<November 27, 2023>
For those considering moving to Florida, instead of checking with your real estate agent, you might want to speak with your insurance agent! We just received our homeowner’s insurance bill, and it spiked again this year (Twas the Bill Before Christmas). While investors celebrate the declining rate of inflation, and the dollar they’ll save on their next purchase of eggs, the cost of insurance and homeownership continues to soar.
The cost of home renovations have also increased over the past several years. Our home hasn’t been renovated in 15 years and could use a little refresh. We recently researched updating a bathroom and received three written quotes. All three came in significantly higher than the original estimate.
Prices are interesting—what you see isn’t always what you get. And that’s especially true in the small cap market. Prices can change violently and without notice. Until a trade is placed and completed, the actual price can look quite a bit different than the initial quote.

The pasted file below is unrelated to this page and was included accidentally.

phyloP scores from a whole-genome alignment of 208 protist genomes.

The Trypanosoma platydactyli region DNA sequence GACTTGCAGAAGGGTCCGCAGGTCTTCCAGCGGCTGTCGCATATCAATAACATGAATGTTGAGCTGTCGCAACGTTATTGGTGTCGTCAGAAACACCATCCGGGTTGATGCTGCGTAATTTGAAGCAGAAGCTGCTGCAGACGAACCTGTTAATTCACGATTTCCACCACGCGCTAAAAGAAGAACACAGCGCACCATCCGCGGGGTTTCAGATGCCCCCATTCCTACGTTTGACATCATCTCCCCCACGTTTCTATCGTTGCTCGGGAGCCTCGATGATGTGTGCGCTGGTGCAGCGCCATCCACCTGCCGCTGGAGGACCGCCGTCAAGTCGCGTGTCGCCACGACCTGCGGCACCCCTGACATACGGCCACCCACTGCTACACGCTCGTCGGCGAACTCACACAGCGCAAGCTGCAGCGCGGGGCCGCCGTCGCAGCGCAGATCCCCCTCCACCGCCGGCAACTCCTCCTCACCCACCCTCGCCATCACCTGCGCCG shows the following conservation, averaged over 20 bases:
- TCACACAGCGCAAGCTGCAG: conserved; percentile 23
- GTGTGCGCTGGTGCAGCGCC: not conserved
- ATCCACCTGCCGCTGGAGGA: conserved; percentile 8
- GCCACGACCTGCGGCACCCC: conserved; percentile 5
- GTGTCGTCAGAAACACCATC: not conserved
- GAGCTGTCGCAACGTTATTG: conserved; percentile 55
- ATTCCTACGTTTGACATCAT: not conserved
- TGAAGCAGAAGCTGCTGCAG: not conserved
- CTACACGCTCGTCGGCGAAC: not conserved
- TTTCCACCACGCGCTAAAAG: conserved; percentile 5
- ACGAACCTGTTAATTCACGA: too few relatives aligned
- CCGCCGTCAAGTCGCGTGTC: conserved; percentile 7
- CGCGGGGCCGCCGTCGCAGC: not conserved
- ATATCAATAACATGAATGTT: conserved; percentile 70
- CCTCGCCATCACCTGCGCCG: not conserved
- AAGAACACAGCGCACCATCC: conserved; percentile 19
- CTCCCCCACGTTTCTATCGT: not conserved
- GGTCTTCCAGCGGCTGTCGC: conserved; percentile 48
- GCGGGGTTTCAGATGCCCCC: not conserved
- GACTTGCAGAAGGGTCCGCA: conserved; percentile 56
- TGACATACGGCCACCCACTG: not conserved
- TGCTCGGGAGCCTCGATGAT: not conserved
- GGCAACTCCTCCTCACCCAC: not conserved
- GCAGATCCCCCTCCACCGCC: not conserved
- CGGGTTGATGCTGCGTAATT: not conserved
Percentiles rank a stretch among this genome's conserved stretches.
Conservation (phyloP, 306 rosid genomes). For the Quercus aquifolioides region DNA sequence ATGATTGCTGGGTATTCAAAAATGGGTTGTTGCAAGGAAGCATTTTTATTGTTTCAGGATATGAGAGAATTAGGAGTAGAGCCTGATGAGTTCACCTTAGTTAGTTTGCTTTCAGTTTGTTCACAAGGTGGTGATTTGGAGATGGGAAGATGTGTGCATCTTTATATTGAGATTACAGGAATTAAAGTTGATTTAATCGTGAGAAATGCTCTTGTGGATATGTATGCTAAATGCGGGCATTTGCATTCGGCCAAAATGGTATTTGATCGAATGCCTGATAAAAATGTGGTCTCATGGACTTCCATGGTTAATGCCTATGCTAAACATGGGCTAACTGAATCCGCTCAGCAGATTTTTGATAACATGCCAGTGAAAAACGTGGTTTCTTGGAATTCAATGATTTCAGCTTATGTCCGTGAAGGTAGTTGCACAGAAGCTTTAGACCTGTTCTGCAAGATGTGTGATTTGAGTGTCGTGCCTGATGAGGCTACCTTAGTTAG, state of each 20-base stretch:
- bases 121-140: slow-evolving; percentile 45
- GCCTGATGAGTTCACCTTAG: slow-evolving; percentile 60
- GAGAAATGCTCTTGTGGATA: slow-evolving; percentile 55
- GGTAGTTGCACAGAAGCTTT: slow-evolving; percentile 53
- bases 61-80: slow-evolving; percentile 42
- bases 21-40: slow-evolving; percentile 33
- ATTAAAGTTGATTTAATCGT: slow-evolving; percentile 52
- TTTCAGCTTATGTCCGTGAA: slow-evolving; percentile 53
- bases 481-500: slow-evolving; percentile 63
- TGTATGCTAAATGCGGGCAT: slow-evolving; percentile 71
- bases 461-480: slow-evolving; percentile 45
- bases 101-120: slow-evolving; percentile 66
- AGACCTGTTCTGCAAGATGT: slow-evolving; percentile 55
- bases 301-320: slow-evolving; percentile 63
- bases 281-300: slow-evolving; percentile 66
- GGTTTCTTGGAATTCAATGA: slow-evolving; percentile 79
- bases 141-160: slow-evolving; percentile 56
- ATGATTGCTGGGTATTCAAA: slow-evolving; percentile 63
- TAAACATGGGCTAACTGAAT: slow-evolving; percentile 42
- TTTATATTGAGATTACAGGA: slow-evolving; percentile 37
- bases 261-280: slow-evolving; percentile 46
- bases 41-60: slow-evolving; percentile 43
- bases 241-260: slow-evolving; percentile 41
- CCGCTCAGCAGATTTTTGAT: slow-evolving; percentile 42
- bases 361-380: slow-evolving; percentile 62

If prices are interesting, liquidity is downright fascinating. Investors try to measure it and make it quantifiable. We pretend we can define it, control it, and understand it. We can’t. Liquidity is there or it isn’t. It can be plentiful one minute and vanish the next. Liquidity can be a blessing or a curse—it is risk and opportunity.
For professional investors, liquidity can make or break careers. Take advantage of it and thrive, or get caught on the wrong side and pay a heavy price. Investors that must complete an order regardless of price are at a disadvantage. Conversely, investors with liquidity (cash), patience, and flexibility have an advantage.